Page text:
Microsatellite DNA Mutations in Double-Crested Cormorants (Phalacrocorax auritus) Associated with Exposure to PAH-Containing Industrial Air Pollution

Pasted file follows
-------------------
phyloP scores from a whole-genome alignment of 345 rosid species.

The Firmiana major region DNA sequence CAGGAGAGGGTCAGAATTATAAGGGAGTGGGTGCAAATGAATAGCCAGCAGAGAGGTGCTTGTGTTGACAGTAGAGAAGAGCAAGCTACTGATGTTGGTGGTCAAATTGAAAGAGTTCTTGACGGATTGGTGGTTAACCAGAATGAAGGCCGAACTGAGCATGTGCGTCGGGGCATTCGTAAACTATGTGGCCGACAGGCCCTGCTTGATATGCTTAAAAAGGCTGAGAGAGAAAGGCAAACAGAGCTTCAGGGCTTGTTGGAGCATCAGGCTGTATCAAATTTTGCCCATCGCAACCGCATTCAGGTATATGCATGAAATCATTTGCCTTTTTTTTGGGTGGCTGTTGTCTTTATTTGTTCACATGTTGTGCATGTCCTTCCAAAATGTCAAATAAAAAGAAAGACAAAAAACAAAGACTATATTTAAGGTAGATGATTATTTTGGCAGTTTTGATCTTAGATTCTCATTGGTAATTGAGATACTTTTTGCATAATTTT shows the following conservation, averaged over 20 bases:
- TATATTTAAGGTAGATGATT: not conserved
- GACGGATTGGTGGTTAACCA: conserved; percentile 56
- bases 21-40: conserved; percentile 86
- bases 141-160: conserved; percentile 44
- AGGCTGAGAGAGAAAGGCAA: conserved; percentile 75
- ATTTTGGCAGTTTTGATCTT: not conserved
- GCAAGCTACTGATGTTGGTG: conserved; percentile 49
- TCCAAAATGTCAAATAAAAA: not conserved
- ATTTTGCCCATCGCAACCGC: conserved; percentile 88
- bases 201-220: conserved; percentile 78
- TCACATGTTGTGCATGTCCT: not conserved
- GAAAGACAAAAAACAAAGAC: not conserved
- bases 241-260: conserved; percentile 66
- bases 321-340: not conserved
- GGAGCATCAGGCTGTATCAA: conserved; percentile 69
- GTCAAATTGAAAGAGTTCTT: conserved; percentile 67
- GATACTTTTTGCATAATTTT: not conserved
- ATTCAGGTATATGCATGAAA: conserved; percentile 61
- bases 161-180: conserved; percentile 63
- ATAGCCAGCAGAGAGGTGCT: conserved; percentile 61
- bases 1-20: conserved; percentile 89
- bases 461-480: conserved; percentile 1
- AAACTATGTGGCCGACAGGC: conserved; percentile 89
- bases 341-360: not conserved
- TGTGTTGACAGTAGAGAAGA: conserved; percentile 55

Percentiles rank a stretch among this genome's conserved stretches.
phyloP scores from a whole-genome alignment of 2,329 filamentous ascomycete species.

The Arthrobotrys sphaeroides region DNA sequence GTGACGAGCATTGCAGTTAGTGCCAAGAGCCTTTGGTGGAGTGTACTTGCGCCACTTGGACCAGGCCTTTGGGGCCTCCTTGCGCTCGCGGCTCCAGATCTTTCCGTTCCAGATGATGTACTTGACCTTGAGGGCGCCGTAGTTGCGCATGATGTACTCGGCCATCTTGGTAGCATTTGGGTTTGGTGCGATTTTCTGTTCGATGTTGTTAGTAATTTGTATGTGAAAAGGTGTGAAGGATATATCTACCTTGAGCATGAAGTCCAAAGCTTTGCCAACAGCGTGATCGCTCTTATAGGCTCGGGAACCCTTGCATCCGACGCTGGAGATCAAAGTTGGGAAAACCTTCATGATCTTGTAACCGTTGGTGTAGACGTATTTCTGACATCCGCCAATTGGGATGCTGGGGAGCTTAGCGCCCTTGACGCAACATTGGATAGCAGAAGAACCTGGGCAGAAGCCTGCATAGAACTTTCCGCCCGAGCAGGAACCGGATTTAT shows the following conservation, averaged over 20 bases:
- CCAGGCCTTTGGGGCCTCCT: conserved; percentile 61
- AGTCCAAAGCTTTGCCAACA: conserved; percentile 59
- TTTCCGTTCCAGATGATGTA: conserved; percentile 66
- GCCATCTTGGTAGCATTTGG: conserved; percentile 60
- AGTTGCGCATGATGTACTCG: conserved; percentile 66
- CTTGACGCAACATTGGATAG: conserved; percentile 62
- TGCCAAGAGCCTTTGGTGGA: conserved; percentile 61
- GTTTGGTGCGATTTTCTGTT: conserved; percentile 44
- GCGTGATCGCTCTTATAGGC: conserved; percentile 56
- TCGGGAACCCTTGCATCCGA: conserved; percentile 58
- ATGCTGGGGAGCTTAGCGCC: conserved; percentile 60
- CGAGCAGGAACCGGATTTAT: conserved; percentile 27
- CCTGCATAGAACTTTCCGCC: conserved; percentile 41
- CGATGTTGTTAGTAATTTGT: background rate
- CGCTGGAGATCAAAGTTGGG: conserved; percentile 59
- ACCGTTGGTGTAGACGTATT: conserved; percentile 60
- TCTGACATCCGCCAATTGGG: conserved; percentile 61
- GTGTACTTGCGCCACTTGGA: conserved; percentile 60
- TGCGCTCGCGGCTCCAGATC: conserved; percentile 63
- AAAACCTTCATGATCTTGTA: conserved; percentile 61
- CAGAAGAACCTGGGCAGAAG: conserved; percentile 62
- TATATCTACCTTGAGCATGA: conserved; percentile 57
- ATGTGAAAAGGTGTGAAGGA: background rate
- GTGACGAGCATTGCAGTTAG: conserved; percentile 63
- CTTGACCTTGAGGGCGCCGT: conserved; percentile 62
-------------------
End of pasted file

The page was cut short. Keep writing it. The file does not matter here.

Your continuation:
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Hamilton Harbour, Ontario, Canada is one of the most polluted sites on the Great Lakes, and is subject to substantial airborne pollution due to emissions from both heavy industry and intense vehicle traffic. Mutagenic Polycyclic aromatic hydrocarbons (PAHs) are present at very high concentrations in the air and sediment of Hamilton Harbour. We used five variable DNA microsatellites to screen for mutations in 97 families of Double-crested Cormorants (Phalacrocorax auritus) from three wild colonies, two in Hamilton Harbour and one in cleaner northeastern Lake Erie. Mutations were identified in all five microsatellites at low frequencies, with the majority of mutations found in chicks from the Hamilton Harbour site closest to industrial sources of PAH contamination. Microsatellite mutation rates were 6-fold higher at the Hamilton Harbour site closest to the industrial sources of PAH contamination than the other Hamilton Harbour site, and both were higher than the reference colony. A Phase I metabolite of the PAH benzo[a]pyrene identified by LC-MS/MS in bile and liver from Hamilton Harbour cormorant chicks suggests that these cormorants are exposed to and metabolizing PAHs, highlighting their potential to have caused the observed mutations.
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